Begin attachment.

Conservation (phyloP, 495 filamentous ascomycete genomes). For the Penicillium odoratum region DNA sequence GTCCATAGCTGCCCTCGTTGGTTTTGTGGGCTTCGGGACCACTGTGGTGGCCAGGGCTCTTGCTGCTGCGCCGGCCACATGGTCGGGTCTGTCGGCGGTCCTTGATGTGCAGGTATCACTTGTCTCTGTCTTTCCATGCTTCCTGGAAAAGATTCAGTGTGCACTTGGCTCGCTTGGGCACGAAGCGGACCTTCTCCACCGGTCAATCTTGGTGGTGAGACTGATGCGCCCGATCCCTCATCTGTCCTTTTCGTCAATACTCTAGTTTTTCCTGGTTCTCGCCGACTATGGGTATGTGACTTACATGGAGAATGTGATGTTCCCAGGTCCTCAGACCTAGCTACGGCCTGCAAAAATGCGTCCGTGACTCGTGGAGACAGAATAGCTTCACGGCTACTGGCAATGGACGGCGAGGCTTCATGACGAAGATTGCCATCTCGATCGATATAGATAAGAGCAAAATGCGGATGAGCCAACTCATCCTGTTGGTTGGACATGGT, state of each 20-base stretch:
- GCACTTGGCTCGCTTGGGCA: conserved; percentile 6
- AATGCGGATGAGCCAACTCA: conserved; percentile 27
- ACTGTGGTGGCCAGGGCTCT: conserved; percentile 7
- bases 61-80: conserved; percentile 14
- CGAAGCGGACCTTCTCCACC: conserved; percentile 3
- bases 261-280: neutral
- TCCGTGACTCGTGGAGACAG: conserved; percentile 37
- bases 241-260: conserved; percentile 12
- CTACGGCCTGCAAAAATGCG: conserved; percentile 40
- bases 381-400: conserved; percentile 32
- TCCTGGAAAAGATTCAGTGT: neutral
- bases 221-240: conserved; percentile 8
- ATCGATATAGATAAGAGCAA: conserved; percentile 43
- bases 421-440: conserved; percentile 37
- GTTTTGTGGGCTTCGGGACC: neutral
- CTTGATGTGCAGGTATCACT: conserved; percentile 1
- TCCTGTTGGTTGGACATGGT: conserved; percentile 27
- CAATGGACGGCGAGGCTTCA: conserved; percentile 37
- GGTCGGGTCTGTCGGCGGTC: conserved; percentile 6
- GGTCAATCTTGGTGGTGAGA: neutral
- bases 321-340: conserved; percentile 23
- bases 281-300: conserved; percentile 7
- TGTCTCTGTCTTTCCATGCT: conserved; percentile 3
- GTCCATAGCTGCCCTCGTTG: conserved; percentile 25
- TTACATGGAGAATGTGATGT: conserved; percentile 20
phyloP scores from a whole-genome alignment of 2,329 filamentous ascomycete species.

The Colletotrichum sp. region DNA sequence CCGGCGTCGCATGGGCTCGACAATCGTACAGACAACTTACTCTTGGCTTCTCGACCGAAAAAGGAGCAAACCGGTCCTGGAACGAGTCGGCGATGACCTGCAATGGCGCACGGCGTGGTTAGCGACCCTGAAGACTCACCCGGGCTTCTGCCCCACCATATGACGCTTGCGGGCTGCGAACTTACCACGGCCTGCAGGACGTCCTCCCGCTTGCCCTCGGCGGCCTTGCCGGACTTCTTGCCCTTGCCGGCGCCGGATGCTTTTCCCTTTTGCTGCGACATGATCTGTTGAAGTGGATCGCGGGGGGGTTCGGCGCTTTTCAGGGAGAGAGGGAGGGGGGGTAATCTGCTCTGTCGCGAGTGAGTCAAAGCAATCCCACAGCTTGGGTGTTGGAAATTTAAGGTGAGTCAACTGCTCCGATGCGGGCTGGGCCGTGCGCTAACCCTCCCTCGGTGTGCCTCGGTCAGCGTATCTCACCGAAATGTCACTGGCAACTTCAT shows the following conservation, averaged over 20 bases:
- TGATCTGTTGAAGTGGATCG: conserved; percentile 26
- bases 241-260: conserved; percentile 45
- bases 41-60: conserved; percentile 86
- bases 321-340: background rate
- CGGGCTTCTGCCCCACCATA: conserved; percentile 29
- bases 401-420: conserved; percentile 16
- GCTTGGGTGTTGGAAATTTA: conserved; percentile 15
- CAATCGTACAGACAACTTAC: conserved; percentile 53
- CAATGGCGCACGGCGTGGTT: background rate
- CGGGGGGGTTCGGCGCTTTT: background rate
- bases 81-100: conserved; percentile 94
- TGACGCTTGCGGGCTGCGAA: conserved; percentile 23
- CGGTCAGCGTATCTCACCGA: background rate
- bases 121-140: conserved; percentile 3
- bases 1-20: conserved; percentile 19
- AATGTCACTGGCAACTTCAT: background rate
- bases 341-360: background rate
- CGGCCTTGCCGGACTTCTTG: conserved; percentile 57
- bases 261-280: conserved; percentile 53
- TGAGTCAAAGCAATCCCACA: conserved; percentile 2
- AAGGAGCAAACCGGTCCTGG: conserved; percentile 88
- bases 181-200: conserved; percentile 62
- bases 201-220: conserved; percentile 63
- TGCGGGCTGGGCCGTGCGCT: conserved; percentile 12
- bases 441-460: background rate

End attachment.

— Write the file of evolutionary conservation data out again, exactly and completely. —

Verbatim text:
Conservation (phyloP, 495 filamentous ascomycete genomes). For the Penicillium odoratum region DNA sequence GTCCATAGCTGCCCTCGTTGGTTTTGTGGGCTTCGGGACCACTGTGGTGGCCAGGGCTCTTGCTGCTGCGCCGGCCACATGGTCGGGTCTGTCGGCGGTCCTTGATGTGCAGGTATCACTTGTCTCTGTCTTTCCATGCTTCCTGGAAAAGATTCAGTGTGCACTTGGCTCGCTTGGGCACGAAGCGGACCTTCTCCACCGGTCAATCTTGGTGGTGAGACTGATGCGCCCGATCCCTCATCTGTCCTTTTCGTCAATACTCTAGTTTTTCCTGGTTCTCGCCGACTATGGGTATGTGACTTACATGGAGAATGTGATGTTCCCAGGTCCTCAGACCTAGCTACGGCCTGCAAAAATGCGTCCGTGACTCGTGGAGACAGAATAGCTTCACGGCTACTGGCAATGGACGGCGAGGCTTCATGACGAAGATTGCCATCTCGATCGATATAGATAAGAGCAAAATGCGGATGAGCCAACTCATCCTGTTGGTTGGACATGGT, state of each 20-base stretch:
- GCACTTGGCTCGCTTGGGCA: conserved; percentile 6
- AATGCGGATGAGCCAACTCA: conserved; percentile 27
- ACTGTGGTGGCCAGGGCTCT: conserved; percentile 7
- bases 61-80: conserved; percentile 14
- CGAAGCGGACCTTCTCCACC: conserved; percentile 3
- bases 261-280: neutral
- TCCGTGACTCGTGGAGACAG: conserved; percentile 37
- bases 241-260: conserved; percentile 12
- CTACGGCCTGCAAAAATGCG: conserved; percentile 40
- bases 381-400: conserved; percentile 32
- TCCTGGAAAAGATTCAGTGT: neutral
- bases 221-240: conserved; percentile 8
- ATCGATATAGATAAGAGCAA: conserved; percentile 43
- bases 421-440: conserved; percentile 37
- GTTTTGTGGGCTTCGGGACC: neutral
- CTTGATGTGCAGGTATCACT: conserved; percentile 1
- TCCTGTTGGTTGGACATGGT: conserved; percentile 27
- CAATGGACGGCGAGGCTTCA: conserved; percentile 37
- GGTCGGGTCTGTCGGCGGTC: conserved; percentile 6
- GGTCAATCTTGGTGGTGAGA: neutral
- bases 321-340: conserved; percentile 23
- bases 281-300: conserved; percentile 7
- TGTCTCTGTCTTTCCATGCT: conserved; percentile 3
- GTCCATAGCTGCCCTCGTTG: conserved; percentile 25
- TTACATGGAGAATGTGATGT: conserved; percentile 20
phyloP scores from a whole-genome alignment of 2,329 filamentous ascomycete species.

The Colletotrichum sp. region DNA sequence CCGGCGTCGCATGGGCTCGACAATCGTACAGACAACTTACTCTTGGCTTCTCGACCGAAAAAGGAGCAAACCGGTCCTGGAACGAGTCGGCGATGACCTGCAATGGCGCACGGCGTGGTTAGCGACCCTGAAGACTCACCCGGGCTTCTGCCCCACCATATGACGCTTGCGGGCTGCGAACTTACCACGGCCTGCAGGACGTCCTCCCGCTTGCCCTCGGCGGCCTTGCCGGACTTCTTGCCCTTGCCGGCGCCGGATGCTTTTCCCTTTTGCTGCGACATGATCTGTTGAAGTGGATCGCGGGGGGGTTCGGCGCTTTTCAGGGAGAGAGGGAGGGGGGGTAATCTGCTCTGTCGCGAGTGAGTCAAAGCAATCCCACAGCTTGGGTGTTGGAAATTTAAGGTGAGTCAACTGCTCCGATGCGGGCTGGGCCGTGCGCTAACCCTCCCTCGGTGTGCCTCGGTCAGCGTATCTCACCGAAATGTCACTGGCAACTTCAT shows the following conservation, averaged over 20 bases:
- TGATCTGTTGAAGTGGATCG: conserved; percentile 26
- bases 241-260: conserved; percentile 45
- bases 41-60: conserved; percentile 86
- bases 321-340: background rate
- CGGGCTTCTGCCCCACCATA: conserved; percentile 29
- bases 401-420: conserved; percentile 16
- GCTTGGGTGTTGGAAATTTA: conserved; percentile 15
- CAATCGTACAGACAACTTAC: conserved; percentile 53
- CAATGGCGCACGGCGTGGTT: background rate
- CGGGGGGGTTCGGCGCTTTT: background rate
- bases 81-100: conserved; percentile 94
- TGACGCTTGCGGGCTGCGAA: conserved; percentile 23
- CGGTCAGCGTATCTCACCGA: background rate
- bases 121-140: conserved; percentile 3
- bases 1-20: conserved; percentile 19
- AATGTCACTGGCAACTTCAT: background rate
- bases 341-360: background rate
- CGGCCTTGCCGGACTTCTTG: conserved; percentile 57
- bases 261-280: conserved; percentile 53
- TGAGTCAAAGCAATCCCACA: conserved; percentile 2
- AAGGAGCAAACCGGTCCTGG: conserved; percentile 88
- bases 181-200: conserved; percentile 62
- bases 201-220: conserved; percentile 63
- TGCGGGCTGGGCCGTGCGCT: conserved; percentile 12
- bases 441-460: background rate